Peter Tuz: Skyworks has been an exceptional stock for us as you rightly noted. It is in both funds and is up more than 120% year to date (through 11/18/14). The company seems to be in the right place at the right time. It is a leading maker of semiconductors used primarily in various wireless devices and is selling more products as devices connected to the internet proliferate. To answer the second part of the question – “go deeper or stick with the main horse” the answer is we do both. We don’t like to see individual stocks in the large cap portfolio get to more than 5% of its total value and 4% in the mid-cap portfolio. So if we like the industry a lot, we might buy two companies in it. For example, we’ve owned both Visa and MasterCard in the payments technology space. Yet we frequently own just the leading player in an industry as well – Schlumberger in oil services now for example. The mid-cap space is a little different in that there is usually less industry overlap than in the large cap portfolio. Another name that jumps off the page in looking at your top holdings is Gilead Sciences (GILD). Now, Biotech has been the hottest sector on the planet when it comes to growth, so do you see the fund placing more bets in the space or do you think the current run may be a bit rich for new capital deployment?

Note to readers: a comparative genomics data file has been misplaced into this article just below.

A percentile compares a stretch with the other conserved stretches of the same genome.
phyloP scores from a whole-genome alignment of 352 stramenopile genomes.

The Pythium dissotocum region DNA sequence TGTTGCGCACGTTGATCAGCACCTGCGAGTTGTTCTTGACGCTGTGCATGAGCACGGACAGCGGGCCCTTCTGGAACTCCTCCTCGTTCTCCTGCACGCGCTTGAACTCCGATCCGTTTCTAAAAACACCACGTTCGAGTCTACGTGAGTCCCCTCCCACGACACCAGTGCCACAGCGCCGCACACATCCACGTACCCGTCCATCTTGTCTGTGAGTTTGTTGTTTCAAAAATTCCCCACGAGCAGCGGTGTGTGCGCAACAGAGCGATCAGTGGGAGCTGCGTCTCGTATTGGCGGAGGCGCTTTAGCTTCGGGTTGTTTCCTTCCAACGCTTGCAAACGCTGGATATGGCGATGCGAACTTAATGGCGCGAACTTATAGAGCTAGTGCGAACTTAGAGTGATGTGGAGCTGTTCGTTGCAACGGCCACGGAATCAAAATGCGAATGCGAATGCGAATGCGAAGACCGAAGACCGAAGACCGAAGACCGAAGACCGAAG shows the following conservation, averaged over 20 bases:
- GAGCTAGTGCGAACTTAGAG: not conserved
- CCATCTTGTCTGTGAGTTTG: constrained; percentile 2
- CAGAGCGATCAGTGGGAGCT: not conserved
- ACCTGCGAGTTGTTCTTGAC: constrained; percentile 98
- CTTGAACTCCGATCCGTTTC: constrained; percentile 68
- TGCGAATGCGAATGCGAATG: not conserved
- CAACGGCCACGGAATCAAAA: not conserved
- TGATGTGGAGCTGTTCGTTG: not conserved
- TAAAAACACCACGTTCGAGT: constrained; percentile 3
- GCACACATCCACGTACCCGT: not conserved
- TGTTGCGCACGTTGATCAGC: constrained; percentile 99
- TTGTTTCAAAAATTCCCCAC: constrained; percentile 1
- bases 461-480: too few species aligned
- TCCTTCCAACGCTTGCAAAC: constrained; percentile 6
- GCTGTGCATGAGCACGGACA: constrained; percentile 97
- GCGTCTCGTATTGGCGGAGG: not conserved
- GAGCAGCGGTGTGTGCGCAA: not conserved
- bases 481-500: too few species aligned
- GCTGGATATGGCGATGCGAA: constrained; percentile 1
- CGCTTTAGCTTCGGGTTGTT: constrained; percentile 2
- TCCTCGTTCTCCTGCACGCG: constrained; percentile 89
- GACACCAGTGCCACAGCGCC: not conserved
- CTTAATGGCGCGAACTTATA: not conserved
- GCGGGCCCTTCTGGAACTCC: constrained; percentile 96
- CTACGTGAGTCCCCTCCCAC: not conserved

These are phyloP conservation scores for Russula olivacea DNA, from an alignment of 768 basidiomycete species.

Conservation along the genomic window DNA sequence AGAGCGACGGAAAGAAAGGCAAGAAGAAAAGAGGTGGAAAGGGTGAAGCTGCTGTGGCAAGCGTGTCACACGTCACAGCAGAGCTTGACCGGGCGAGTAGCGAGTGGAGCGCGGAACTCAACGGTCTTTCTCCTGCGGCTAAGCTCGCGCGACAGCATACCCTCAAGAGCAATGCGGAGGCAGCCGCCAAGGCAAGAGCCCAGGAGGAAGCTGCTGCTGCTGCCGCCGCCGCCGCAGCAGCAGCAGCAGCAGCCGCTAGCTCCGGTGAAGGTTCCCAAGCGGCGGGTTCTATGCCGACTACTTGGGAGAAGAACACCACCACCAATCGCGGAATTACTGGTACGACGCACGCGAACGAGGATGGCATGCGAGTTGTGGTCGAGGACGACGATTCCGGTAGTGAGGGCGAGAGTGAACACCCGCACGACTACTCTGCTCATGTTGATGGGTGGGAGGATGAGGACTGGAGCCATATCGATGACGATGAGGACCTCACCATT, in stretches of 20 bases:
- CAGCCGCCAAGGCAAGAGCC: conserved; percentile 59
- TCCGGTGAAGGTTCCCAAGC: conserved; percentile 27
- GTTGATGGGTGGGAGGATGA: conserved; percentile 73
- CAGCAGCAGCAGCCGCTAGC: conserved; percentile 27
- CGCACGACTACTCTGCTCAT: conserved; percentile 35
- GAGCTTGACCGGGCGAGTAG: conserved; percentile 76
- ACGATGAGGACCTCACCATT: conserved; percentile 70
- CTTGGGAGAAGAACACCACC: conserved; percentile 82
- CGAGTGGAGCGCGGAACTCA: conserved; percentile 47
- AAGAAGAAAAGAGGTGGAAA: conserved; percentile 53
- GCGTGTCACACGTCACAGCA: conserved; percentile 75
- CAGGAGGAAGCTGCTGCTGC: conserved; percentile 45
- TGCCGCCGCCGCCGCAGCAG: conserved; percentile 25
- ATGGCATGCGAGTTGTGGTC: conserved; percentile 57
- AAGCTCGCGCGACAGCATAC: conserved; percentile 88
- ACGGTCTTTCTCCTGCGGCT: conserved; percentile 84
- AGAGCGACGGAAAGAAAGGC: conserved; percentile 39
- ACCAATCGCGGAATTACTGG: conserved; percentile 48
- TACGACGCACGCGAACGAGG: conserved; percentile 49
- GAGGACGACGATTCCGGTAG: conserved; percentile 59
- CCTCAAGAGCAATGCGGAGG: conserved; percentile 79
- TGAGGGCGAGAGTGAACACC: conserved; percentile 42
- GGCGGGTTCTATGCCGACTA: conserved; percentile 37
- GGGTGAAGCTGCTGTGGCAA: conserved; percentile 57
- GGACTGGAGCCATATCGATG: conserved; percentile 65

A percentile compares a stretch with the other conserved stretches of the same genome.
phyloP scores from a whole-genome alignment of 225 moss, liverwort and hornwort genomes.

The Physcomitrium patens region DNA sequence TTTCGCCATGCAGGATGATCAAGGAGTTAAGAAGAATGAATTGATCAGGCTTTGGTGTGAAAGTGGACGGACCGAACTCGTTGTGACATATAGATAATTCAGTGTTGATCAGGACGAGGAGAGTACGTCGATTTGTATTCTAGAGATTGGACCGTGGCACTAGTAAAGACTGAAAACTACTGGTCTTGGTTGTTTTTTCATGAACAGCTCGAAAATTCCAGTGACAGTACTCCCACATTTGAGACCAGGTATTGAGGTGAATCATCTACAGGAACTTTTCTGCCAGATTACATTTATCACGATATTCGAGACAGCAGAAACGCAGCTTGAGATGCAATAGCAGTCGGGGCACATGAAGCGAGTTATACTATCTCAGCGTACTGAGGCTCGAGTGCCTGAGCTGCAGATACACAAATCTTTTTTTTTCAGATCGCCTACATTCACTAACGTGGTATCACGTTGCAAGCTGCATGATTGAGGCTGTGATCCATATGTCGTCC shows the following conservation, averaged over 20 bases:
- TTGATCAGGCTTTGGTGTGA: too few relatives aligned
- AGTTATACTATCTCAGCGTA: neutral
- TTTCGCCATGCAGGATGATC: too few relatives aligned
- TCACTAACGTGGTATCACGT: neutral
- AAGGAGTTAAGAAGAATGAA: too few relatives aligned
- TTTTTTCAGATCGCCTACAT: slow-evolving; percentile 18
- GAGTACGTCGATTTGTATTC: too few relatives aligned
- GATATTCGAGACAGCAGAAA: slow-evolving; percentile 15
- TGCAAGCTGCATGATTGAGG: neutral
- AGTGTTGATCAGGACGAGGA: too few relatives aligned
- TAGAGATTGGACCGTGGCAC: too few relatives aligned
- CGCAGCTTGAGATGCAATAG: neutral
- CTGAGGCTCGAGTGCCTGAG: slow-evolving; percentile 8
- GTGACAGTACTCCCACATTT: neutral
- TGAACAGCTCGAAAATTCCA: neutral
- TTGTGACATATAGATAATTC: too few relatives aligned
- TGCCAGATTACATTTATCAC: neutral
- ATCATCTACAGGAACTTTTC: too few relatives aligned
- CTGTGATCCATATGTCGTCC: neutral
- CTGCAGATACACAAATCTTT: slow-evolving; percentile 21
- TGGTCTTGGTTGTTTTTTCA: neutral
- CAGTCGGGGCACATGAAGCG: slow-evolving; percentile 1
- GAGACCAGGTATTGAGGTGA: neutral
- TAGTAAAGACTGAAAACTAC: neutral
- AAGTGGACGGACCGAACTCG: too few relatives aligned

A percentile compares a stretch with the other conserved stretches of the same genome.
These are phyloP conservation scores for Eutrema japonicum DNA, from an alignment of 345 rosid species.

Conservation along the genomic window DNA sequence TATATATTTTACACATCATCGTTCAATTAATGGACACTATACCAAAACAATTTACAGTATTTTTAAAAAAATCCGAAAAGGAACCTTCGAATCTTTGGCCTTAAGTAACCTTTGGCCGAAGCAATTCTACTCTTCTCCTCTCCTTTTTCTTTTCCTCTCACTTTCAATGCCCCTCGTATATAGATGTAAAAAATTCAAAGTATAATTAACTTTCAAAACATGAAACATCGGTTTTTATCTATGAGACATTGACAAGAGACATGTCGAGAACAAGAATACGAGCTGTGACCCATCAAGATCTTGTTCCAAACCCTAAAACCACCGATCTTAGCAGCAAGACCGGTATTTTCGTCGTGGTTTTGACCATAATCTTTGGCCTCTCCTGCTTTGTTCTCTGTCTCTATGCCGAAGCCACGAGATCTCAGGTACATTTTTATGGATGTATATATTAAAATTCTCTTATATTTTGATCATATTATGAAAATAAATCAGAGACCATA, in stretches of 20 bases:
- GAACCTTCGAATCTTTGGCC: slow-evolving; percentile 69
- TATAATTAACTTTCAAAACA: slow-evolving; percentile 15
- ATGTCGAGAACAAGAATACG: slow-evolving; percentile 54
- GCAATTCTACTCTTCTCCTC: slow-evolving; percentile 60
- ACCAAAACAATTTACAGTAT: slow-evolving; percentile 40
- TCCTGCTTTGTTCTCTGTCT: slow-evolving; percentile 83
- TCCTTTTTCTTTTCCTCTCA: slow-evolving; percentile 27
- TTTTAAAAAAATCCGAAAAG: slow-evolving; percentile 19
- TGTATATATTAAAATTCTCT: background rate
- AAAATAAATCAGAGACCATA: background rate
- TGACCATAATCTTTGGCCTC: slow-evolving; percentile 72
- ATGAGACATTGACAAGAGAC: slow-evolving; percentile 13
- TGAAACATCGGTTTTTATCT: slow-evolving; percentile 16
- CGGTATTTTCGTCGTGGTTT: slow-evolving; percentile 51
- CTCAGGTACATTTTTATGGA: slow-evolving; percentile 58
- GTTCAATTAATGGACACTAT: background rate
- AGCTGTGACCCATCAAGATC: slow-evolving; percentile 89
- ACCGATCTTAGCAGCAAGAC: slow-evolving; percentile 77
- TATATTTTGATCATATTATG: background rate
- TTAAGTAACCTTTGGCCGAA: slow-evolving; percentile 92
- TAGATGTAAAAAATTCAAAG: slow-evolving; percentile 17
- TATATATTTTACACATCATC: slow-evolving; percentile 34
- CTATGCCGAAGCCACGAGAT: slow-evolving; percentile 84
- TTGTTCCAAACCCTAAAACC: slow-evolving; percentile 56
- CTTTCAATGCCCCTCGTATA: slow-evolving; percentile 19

Peter Tuz: Biotech stocks have certainly been strong in the past year or two and we’ve been helped by owning Gilead, Biogen and Abbvie (Humira). By many metrics important to us such as p/e to growth rate, these stocks are still attractive. Other companies in the sector might well be highly valued right now, but we try to weed those out in our stock screening process. Take us through the nuances of managing multiple funds and how you try and allocate funds without duplicating many of the same bets you like. The turnover ratio is a bit high compared to other funds. Could you walk us through the process of fund turnover and how that looks from a fund manager’s perspective?